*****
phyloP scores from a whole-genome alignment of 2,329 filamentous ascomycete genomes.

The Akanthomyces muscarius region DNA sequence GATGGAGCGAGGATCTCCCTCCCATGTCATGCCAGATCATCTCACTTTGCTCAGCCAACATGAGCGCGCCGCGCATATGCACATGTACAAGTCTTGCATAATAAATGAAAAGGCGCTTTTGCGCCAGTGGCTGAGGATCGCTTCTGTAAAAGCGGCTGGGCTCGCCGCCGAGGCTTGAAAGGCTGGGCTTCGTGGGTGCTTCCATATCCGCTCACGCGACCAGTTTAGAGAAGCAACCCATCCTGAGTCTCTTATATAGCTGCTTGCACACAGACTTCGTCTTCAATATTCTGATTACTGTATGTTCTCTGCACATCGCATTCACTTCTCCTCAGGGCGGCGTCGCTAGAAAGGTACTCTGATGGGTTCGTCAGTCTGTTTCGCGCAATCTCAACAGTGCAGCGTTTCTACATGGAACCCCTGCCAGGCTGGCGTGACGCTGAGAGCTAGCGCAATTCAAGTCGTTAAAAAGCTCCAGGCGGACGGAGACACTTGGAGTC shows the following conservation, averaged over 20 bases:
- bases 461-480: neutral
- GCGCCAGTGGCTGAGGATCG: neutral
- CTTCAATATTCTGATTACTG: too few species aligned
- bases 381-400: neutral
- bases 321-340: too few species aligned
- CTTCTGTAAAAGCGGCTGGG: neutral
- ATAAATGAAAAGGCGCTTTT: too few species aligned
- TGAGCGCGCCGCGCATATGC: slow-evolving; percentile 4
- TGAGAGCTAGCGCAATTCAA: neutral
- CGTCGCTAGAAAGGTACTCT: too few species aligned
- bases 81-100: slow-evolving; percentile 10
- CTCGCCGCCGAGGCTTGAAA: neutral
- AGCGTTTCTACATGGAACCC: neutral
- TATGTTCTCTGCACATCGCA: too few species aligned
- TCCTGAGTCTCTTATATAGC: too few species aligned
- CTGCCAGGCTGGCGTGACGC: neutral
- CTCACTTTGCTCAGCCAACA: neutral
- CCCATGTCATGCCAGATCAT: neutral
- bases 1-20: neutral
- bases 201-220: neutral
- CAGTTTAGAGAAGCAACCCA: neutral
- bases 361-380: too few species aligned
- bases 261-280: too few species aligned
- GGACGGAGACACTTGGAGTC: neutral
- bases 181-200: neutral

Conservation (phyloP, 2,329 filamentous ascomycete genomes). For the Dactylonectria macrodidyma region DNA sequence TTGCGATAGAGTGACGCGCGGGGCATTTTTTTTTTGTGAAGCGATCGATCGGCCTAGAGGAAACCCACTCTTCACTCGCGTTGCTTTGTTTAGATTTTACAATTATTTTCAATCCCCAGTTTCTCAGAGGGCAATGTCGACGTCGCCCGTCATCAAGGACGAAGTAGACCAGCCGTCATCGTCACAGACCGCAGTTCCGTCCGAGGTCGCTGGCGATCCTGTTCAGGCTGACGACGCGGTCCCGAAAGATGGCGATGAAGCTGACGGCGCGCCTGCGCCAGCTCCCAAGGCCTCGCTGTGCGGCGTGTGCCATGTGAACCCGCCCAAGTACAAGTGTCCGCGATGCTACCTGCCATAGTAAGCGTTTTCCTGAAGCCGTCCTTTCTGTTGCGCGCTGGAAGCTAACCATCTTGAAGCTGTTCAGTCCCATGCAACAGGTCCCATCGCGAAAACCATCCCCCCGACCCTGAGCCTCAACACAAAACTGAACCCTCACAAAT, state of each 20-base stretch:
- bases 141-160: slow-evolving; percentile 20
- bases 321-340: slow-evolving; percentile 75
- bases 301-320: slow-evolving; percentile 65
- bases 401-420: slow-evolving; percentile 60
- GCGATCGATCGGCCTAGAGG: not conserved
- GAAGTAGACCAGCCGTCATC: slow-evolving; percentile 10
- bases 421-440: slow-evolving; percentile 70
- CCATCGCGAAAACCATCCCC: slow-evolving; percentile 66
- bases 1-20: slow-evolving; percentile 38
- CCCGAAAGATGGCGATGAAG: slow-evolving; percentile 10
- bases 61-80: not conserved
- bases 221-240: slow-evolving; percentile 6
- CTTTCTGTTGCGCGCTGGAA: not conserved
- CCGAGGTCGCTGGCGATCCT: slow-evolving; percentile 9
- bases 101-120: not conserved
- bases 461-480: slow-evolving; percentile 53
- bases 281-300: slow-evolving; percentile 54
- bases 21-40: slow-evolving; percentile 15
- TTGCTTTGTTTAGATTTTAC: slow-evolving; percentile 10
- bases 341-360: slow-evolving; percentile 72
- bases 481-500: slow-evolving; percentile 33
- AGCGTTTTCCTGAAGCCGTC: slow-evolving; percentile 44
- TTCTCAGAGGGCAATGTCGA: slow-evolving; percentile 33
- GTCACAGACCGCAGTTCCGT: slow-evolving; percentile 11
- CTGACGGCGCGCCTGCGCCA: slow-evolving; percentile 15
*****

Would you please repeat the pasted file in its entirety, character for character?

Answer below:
phyloP scores from a whole-genome alignment of 2,329 filamentous ascomycete genomes.

The Akanthomyces muscarius region DNA sequence GATGGAGCGAGGATCTCCCTCCCATGTCATGCCAGATCATCTCACTTTGCTCAGCCAACATGAGCGCGCCGCGCATATGCACATGTACAAGTCTTGCATAATAAATGAAAAGGCGCTTTTGCGCCAGTGGCTGAGGATCGCTTCTGTAAAAGCGGCTGGGCTCGCCGCCGAGGCTTGAAAGGCTGGGCTTCGTGGGTGCTTCCATATCCGCTCACGCGACCAGTTTAGAGAAGCAACCCATCCTGAGTCTCTTATATAGCTGCTTGCACACAGACTTCGTCTTCAATATTCTGATTACTGTATGTTCTCTGCACATCGCATTCACTTCTCCTCAGGGCGGCGTCGCTAGAAAGGTACTCTGATGGGTTCGTCAGTCTGTTTCGCGCAATCTCAACAGTGCAGCGTTTCTACATGGAACCCCTGCCAGGCTGGCGTGACGCTGAGAGCTAGCGCAATTCAAGTCGTTAAAAAGCTCCAGGCGGACGGAGACACTTGGAGTC shows the following conservation, averaged over 20 bases:
- bases 461-480: neutral
- GCGCCAGTGGCTGAGGATCG: neutral
- CTTCAATATTCTGATTACTG: too few species aligned
- bases 381-400: neutral
- bases 321-340: too few species aligned
- CTTCTGTAAAAGCGGCTGGG: neutral
- ATAAATGAAAAGGCGCTTTT: too few species aligned
- TGAGCGCGCCGCGCATATGC: slow-evolving; percentile 4
- TGAGAGCTAGCGCAATTCAA: neutral
- CGTCGCTAGAAAGGTACTCT: too few species aligned
- bases 81-100: slow-evolving; percentile 10
- CTCGCCGCCGAGGCTTGAAA: neutral
- AGCGTTTCTACATGGAACCC: neutral
- TATGTTCTCTGCACATCGCA: too few species aligned
- TCCTGAGTCTCTTATATAGC: too few species aligned
- CTGCCAGGCTGGCGTGACGC: neutral
- CTCACTTTGCTCAGCCAACA: neutral
- CCCATGTCATGCCAGATCAT: neutral
- bases 1-20: neutral
- bases 201-220: neutral
- CAGTTTAGAGAAGCAACCCA: neutral
- bases 361-380: too few species aligned
- bases 261-280: too few species aligned
- GGACGGAGACACTTGGAGTC: neutral
- bases 181-200: neutral

Conservation (phyloP, 2,329 filamentous ascomycete genomes). For the Dactylonectria macrodidyma region DNA sequence TTGCGATAGAGTGACGCGCGGGGCATTTTTTTTTTGTGAAGCGATCGATCGGCCTAGAGGAAACCCACTCTTCACTCGCGTTGCTTTGTTTAGATTTTACAATTATTTTCAATCCCCAGTTTCTCAGAGGGCAATGTCGACGTCGCCCGTCATCAAGGACGAAGTAGACCAGCCGTCATCGTCACAGACCGCAGTTCCGTCCGAGGTCGCTGGCGATCCTGTTCAGGCTGACGACGCGGTCCCGAAAGATGGCGATGAAGCTGACGGCGCGCCTGCGCCAGCTCCCAAGGCCTCGCTGTGCGGCGTGTGCCATGTGAACCCGCCCAAGTACAAGTGTCCGCGATGCTACCTGCCATAGTAAGCGTTTTCCTGAAGCCGTCCTTTCTGTTGCGCGCTGGAAGCTAACCATCTTGAAGCTGTTCAGTCCCATGCAACAGGTCCCATCGCGAAAACCATCCCCCCGACCCTGAGCCTCAACACAAAACTGAACCCTCACAAAT, state of each 20-base stretch:
- bases 141-160: slow-evolving; percentile 20
- bases 321-340: slow-evolving; percentile 75
- bases 301-320: slow-evolving; percentile 65
- bases 401-420: slow-evolving; percentile 60
- GCGATCGATCGGCCTAGAGG: not conserved
- GAAGTAGACCAGCCGTCATC: slow-evolving; percentile 10
- bases 421-440: slow-evolving; percentile 70
- CCATCGCGAAAACCATCCCC: slow-evolving; percentile 66
- bases 1-20: slow-evolving; percentile 38
- CCCGAAAGATGGCGATGAAG: slow-evolving; percentile 10
- bases 61-80: not conserved
- bases 221-240: slow-evolving; percentile 6
- CTTTCTGTTGCGCGCTGGAA: not conserved
- CCGAGGTCGCTGGCGATCCT: slow-evolving; percentile 9
- bases 101-120: not conserved
- bases 461-480: slow-evolving; percentile 53
- bases 281-300: slow-evolving; percentile 54
- bases 21-40: slow-evolving; percentile 15
- TTGCTTTGTTTAGATTTTAC: slow-evolving; percentile 10
- bases 341-360: slow-evolving; percentile 72
- bases 481-500: slow-evolving; percentile 33
- AGCGTTTTCCTGAAGCCGTC: slow-evolving; percentile 44
- TTCTCAGAGGGCAATGTCGA: slow-evolving; percentile 33
- GTCACAGACCGCAGTTCCGT: slow-evolving; percentile 11
- CTGACGGCGCGCCTGCGCCA: slow-evolving; percentile 15